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Angus Journal

The Angus Journal Daily, formerly the Angus e-List, is a compilation of Angus industry news; information about hot topics in the beef industry; and updates about upcoming shows, sales and events. Click here to subscribe.

News Update

April 27, 2016

Beef Projections: Up and Down

Analysts at the University of Missouri Food and Agricultural Policy Research Institute (FAPRI) have released market outcome projections for 2017 through 2025, and beef projections are mixed.

The institute projects 2016 net returns per cow at more than $211 per head, declining to about $85 in 2017 and to more than just $9 in 2018. However, the projections show annual returns growing from $10.45 in 2021 to $98.32 in 2025.

Fed steer prices for all grades are projected to decline from an average of about $133 per hundredweight (cwt.) this year to a period low of almost $118 per cwt. in 2018. From there, prices are projected to increase to nearly $136 in 2025.

Learn more from the analysis on this week’s episode of The Angus Report. You can also watch the show on RFD-TV at 1:30 p.m. CST Saturday and 7:30 a.m. CST Monday morning.

Government Support, Not Opposition

Low commodity prices, tightening credit, expensive land and rising costs for expenses such as seed and fertilizer will lead to financial losses for many farmers and ranchers this year, Illinois Farm Bureau President Richard Guebert Jr. told a House subcommittee April 27.

Testifying on behalf of the American Farm Bureau Federation (AFBF) and the Illinois Farm Bureau, Guebert encouraged Congress to help farm and ranch families endure what observers agree will be a difficult year. He said Illinois farmers who produce row crops have been hit hard along with the rest of the farm economy.

“Over the last 18 months we have seen our working capital erode over 25%,” Guebert said. “Our equity is fading into the sunset. Indexed to inflation, the economic return for Illinois farmers after accounting for family expenses is currently at its lowest level since 1972. All of this has proven to be a very steep learning curve for a new generation of younger and less experienced farmers who entered the business when times were better.”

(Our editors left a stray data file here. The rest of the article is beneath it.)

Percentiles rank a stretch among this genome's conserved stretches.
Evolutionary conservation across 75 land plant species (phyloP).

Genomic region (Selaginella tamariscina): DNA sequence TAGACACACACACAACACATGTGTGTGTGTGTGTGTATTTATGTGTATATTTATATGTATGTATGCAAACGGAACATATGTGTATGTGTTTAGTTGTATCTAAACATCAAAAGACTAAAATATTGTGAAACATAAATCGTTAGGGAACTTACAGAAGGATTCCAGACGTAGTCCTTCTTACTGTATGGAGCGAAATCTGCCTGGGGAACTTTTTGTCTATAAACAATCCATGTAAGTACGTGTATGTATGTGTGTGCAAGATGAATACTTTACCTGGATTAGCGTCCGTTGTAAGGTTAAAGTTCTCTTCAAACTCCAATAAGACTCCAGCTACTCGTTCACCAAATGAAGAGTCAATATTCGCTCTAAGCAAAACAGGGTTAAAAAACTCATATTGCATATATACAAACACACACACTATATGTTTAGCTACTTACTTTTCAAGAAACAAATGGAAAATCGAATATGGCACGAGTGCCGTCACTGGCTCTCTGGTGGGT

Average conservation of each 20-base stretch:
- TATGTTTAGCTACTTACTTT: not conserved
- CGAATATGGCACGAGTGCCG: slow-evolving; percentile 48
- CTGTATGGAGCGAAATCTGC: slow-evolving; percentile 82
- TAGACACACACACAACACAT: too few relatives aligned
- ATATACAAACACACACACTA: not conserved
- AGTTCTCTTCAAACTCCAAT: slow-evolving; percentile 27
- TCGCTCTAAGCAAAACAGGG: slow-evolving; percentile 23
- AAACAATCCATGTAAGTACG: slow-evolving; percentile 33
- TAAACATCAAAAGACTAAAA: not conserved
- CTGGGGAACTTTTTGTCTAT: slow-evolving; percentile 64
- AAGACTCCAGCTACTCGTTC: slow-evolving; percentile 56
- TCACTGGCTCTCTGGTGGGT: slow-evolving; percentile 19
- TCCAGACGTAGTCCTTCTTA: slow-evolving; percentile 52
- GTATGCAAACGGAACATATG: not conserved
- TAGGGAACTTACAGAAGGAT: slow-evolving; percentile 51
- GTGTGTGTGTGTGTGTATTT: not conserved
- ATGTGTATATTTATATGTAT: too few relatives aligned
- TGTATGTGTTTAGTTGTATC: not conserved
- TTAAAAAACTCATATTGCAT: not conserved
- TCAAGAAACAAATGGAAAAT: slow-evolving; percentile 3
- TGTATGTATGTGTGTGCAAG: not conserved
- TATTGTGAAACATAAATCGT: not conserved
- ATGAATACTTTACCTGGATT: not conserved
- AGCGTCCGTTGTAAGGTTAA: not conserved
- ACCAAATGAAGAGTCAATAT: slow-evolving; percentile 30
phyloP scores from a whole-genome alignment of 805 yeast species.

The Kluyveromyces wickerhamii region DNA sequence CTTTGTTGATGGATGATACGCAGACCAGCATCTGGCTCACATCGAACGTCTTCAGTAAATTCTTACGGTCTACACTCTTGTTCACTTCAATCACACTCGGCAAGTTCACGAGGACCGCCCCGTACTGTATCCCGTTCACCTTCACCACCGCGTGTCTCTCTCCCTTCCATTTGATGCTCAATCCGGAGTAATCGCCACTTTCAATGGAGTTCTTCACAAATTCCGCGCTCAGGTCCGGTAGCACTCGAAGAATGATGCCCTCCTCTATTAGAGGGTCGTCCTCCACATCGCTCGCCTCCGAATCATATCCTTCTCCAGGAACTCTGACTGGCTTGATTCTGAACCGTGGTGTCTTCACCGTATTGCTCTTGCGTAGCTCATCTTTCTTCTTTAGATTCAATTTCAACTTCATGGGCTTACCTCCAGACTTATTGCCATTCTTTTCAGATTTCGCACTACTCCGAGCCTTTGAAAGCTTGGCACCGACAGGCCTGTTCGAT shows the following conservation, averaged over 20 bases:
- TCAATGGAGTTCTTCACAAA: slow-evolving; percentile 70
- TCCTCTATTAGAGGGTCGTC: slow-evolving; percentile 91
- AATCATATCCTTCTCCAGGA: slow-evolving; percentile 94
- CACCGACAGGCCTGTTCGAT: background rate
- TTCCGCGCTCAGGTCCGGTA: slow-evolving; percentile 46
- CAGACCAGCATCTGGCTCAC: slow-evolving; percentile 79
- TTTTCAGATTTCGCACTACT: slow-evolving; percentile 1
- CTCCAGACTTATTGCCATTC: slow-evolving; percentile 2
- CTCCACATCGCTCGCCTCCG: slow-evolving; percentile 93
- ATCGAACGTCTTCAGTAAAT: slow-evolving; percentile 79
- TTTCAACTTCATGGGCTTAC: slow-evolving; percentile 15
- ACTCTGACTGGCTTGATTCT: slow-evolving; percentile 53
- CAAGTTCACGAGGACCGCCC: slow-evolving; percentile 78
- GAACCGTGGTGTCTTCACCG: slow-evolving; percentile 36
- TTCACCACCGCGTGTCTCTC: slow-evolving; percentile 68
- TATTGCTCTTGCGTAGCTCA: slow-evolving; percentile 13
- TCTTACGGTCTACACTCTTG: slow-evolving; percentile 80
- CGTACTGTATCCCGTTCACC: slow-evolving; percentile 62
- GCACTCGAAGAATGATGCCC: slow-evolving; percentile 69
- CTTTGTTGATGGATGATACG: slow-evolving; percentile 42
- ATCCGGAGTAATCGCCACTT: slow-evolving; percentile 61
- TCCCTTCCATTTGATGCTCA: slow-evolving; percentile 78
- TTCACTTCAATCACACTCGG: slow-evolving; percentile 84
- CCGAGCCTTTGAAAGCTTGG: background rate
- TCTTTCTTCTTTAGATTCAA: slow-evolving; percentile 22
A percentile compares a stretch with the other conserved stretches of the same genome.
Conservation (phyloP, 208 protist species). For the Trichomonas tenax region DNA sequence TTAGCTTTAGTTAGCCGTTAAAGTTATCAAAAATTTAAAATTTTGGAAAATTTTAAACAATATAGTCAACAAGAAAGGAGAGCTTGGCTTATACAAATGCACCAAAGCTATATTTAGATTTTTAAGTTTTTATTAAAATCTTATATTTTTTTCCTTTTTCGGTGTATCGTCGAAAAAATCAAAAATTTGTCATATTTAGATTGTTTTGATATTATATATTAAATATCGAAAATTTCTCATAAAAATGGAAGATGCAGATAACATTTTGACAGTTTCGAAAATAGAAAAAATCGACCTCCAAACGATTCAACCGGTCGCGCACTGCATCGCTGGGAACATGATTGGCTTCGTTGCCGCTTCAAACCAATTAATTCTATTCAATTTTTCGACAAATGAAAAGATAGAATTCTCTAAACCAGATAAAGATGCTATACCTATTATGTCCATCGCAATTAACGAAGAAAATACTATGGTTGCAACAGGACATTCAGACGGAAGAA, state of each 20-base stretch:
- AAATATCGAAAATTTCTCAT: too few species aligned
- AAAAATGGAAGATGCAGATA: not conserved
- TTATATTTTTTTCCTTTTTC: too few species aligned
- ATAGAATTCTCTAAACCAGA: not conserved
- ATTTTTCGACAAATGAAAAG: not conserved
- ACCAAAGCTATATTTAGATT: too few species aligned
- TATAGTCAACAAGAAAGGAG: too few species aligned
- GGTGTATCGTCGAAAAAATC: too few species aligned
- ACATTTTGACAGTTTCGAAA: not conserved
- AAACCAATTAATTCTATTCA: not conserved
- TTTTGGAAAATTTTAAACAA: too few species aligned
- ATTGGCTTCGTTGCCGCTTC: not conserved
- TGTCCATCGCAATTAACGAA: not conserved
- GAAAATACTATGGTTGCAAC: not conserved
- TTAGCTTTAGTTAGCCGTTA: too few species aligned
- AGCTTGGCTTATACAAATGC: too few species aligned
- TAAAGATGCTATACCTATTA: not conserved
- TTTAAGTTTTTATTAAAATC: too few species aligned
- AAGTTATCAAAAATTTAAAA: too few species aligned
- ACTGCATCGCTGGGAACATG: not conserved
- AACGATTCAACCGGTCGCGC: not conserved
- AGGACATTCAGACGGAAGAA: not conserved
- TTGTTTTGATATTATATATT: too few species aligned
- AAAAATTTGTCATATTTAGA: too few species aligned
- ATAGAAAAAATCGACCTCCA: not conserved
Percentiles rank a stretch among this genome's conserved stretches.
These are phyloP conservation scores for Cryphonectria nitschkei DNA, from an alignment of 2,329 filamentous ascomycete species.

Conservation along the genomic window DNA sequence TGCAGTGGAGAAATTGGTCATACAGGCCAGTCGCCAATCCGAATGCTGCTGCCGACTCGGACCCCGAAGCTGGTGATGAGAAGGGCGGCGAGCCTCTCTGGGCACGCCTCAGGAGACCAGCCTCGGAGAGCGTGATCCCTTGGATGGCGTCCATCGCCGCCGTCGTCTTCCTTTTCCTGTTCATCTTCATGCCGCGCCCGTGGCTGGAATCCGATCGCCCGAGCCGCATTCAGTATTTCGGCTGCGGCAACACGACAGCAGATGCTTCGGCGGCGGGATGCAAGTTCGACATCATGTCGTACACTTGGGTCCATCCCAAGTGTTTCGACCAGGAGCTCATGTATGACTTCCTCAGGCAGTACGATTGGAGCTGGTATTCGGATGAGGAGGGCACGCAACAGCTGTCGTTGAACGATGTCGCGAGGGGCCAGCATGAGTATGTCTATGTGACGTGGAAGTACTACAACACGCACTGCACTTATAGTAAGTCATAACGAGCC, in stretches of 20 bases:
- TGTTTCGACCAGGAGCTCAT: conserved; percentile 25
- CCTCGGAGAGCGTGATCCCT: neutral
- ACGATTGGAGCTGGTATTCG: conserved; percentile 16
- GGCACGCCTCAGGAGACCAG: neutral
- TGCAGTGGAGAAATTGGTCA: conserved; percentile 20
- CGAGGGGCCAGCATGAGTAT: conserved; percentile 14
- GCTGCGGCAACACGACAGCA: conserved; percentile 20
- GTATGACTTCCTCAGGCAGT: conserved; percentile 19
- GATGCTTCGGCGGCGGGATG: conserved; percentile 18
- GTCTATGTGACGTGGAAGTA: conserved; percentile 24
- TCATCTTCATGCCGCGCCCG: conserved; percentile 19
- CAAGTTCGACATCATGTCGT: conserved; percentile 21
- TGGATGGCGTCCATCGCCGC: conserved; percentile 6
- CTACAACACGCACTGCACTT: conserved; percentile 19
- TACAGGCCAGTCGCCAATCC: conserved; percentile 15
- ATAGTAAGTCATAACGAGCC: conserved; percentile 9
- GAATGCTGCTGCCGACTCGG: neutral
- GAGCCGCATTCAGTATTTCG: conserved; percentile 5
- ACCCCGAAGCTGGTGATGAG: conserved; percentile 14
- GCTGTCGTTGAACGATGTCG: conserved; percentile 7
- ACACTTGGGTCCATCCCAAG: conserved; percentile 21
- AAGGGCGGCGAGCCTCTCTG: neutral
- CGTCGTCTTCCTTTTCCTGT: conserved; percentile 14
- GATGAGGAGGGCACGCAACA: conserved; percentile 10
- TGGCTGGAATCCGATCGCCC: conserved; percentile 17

For more information, view the Farm Bureau news release online.

Managing Grass Through Grazing

Grass management is key for successful grazing. This requires knowledge of what grasses are present and how they grow. Producers should understand how grazing affects grass in both a positive and negative way.

“Grazing is the consumption of herbaceous plants by herbivores,” said Casey Matney, University of Alaska range management specialist. Grass is the most common and identifiable herbaceous plant, but with more than 10,000 grass species globally, producers must know what species they are managing.

“Describing and understanding the diversity of grasses on the rangelands of North America is not simple. While different species of grass may look similar from a distance in shape and general parts, they can range in height from a few inches to over 5 feet tall at maturity,” Matney said.

Despite the diversity, all grass species are classified as either warm- or cool-season. The distinction between the two is simple: cool-season grasses begin spring growth when soil temperature is about 40° F.

To continue reading, view the Angus Media news article online.

Investigating the Cattle Price Collapse

In response to R-CALF USA’s January request, the Senate Judiciary Committee last week requested the Comptroller General of the United States to use his agency, the Government Accountability Office (GAO), to initiate an investigation into the 2015 cattle price collapse. The GAO is asked to investigate the cause of the sudden 15.1% drop in fed cattle prices that occurred during the latter half of 2015.

“We are pleased the Judiciary Committee agrees that the evidence we provided regarding the dysfunctionality of our fed cattle market warrants a careful investigation into the current structure of our industry and our industry’s susceptibility to anticompetitive practices,” said R-CALF USA CEO Bill Bullard.

The Judiciary Committee’s letter specifically requested the GAO to conduct “a review of the structure of the market and of any possible anticompetitive conduct.”

For more information, view the R-CALF news release online.

Changing Dynamics of Farm Ownership, Ag Finance

The combination of strong non-farmer investor interest in agricultural resources and use of more diverse business organization tools by farmer landowners are changing the landscape of farmland ownership and tenure patterns.

Exploring the implications of these evolving trends is the focus of a workshop planned June 6-7 at the Brown Hotel, Louisville, Ky. Farm Foundation, NFP is organizing this workshop in collaboration with USDA’s Economic Research Service and Bank of America Merrill Lynch.

Investors outside the agricultural sector are buying farmland, including financial services firms and pension and mutual fund companies. Agriculture-only REITS are also now part of the farmland market. At the same time, other financial developments are also at play in the agricultural finance sector. Farmers seeking to keep their land, invest in capital assets, adapt to changing supply chains or expand operations are turning to a wide array of organizational tools, such as C- and S-corporations.

For more information, view the Farm Foundation news release online.



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